Despite Backus' enormous financial wealth and political power, a small band of conservationists led by Ernest C. Oberholtzer fought the scheme. Oberholtzer described the area and the threats posed by Backus to readers of AMERICAN FORESTS in a series of three articles in the fall of 1929. "Either there must be some prompt and adequate declaration of public policy on the part of both countries," Oberholtzer warned, "or this rare region is doomed. Private enterprise has run riot like a bull in a botanical garden."

By 1930 Oberholtzer and his allies had convinced Congress to protect the canoe country with passage of the Shipstead-Newton-Nolan Act, a law prohibiting logging in the Superior's wilderness area within 400 feet of shorelines and forbidding the alteration of natural water levels in the area. This law, an elated Oberholtzer wrote, set a national precedent as the first statute in which Congress ordered federal land retained in its wilderness state.

The Great Depression of the 1930s and World War 11 brought a lull in the threats to the wilderness. But the war's end brought a renewed onslaught against the Superior Roadless Area, as the wilderness had been renamed. Resorts sprang up on small parcels of privately owned land deep within the wilderness, serviced by a burgeoning floatplane business. The town of Ely became the largest inland seaplane base on the continent. And logging in portions of the area, though not prohibited in the backcountry by the Jardine policy or the Shipstead-Newton-Nolan Act, resumed in earnest, using roads and mechanized harvesting. Even portions of the 1,000 square miles proclaimed by Jardine to be free of "roads of any character" became riddled with logging roads.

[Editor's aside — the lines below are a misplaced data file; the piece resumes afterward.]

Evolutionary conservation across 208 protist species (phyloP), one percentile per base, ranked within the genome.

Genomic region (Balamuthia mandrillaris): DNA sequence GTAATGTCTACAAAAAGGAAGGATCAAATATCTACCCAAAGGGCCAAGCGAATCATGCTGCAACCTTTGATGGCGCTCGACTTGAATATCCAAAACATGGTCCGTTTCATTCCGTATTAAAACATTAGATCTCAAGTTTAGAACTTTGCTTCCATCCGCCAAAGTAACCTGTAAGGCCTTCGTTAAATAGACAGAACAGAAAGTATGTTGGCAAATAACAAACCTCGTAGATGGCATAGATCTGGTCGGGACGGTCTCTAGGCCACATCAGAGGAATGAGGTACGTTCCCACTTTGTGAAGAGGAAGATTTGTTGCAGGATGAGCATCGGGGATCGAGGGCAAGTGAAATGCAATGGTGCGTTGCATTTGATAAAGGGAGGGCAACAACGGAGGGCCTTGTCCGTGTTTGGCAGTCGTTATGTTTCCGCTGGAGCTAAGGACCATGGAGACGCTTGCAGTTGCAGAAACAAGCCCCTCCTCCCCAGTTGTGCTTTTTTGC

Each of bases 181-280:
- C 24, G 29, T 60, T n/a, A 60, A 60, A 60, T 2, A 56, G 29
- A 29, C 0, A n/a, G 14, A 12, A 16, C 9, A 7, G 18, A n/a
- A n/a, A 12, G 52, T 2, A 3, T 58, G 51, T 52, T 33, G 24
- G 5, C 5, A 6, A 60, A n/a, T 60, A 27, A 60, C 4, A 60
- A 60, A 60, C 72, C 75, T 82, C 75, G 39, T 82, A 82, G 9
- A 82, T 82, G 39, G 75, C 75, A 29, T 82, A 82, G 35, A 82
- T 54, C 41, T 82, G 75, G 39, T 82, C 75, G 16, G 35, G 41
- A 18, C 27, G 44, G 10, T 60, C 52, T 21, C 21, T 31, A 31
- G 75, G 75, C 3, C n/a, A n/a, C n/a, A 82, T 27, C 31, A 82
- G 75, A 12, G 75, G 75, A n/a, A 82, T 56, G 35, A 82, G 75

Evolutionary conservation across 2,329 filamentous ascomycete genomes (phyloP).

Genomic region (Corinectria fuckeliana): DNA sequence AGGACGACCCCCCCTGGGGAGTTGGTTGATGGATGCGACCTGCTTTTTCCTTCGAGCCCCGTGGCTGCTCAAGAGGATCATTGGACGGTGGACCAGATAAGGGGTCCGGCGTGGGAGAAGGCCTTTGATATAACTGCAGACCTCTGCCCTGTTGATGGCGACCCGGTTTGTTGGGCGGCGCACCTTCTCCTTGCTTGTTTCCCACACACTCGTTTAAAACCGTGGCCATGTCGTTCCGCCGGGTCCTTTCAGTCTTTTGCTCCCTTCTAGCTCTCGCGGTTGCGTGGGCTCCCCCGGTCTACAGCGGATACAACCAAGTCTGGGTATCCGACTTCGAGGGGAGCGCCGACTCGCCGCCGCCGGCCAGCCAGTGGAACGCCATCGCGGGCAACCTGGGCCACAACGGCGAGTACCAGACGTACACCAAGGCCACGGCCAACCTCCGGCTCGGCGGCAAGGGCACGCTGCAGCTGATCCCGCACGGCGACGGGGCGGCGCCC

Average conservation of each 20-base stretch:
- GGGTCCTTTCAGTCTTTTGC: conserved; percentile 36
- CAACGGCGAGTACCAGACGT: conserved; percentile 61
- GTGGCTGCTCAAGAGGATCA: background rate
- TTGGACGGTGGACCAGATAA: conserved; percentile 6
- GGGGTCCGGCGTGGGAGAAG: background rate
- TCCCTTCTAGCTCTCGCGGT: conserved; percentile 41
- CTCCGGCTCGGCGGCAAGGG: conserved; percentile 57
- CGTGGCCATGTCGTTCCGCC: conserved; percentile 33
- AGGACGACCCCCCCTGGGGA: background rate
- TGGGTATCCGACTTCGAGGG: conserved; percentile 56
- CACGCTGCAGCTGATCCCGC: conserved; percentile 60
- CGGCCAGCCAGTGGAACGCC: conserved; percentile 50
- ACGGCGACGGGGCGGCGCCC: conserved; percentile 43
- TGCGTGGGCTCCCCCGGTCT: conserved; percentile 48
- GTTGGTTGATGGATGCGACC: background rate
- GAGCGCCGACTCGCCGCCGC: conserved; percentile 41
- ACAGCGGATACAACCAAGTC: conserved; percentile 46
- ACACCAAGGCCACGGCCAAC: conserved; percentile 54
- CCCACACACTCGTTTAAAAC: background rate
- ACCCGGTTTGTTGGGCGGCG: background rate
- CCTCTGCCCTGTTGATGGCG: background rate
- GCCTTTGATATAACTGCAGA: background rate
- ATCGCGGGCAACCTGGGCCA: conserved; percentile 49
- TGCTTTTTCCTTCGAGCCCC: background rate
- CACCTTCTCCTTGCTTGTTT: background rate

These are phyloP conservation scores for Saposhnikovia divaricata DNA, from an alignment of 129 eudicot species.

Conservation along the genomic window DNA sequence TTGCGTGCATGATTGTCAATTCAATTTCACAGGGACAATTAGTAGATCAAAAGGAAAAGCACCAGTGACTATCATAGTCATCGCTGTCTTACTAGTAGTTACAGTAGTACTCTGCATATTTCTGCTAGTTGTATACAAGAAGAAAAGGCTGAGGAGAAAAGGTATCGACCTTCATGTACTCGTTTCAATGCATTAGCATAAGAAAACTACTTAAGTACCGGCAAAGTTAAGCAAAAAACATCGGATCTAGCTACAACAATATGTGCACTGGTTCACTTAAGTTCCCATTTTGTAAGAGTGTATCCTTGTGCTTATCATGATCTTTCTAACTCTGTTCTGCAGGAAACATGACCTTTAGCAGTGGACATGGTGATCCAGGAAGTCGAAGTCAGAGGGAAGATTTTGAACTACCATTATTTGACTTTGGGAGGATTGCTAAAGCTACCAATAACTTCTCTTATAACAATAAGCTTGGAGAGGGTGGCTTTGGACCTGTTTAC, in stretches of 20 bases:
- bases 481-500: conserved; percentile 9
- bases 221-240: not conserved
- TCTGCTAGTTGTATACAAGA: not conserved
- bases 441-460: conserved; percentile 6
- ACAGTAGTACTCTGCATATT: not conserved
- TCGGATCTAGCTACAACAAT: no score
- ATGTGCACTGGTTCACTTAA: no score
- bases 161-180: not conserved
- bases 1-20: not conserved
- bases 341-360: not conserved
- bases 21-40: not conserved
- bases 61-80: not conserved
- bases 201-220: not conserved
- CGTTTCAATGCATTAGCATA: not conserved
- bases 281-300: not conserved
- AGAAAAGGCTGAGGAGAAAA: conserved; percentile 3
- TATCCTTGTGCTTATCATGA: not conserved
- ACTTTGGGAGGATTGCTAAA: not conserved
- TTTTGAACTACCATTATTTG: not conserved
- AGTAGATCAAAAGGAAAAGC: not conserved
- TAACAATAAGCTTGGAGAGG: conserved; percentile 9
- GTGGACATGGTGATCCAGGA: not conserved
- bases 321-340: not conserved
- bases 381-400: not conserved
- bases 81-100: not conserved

Then, as now, the Forest Service lacked funds to quickly purchase private lands and resorts when they were offered on the market. In 1943 the Izaak Walton League formed an Endowment with a $100,000 bequest and many small donations. The Endowment worked as a revolving fund to identify key parcels in the wilderness interior, buy the lands, and later resell them to the federal government, usually at a loss, when federal funds became available to the Forest Service.

In 1948 Congress passed the Thye-Blatnik Act, like the Endowment an early prototype of the Land and Water Conservation (LAWCON) Fund. The Act initially appropriated $500,000 to the Forest Service for the purchase of private lands in the Superior Roadless Area.

To end the floatplane problem, President Truman in 1949 established an unprecedented airspace reservation prohibiting floatplane landings and low-altitude flights over the area.

Logging roads continued to crisscross the Superior Roadless Area under the conflicting management directives of wilderness and timber production. In 1958 the Forest Service even changed the area's name to Boundary Waters Canoe Area (BWCA) because the term "roadless area" no longer applied.

In 1949 Hubert Humphrey came to Washington as a newly elected U.S. Senator from Minnesota. He supported efforts to secure the airspace reservation, and came to know key Minnesota wilderness proponents like Sigurd Olson and William Magie. In 1956 Humphrey first introduced the Wilderness Bill in Congress, but it would take another eight years to become law.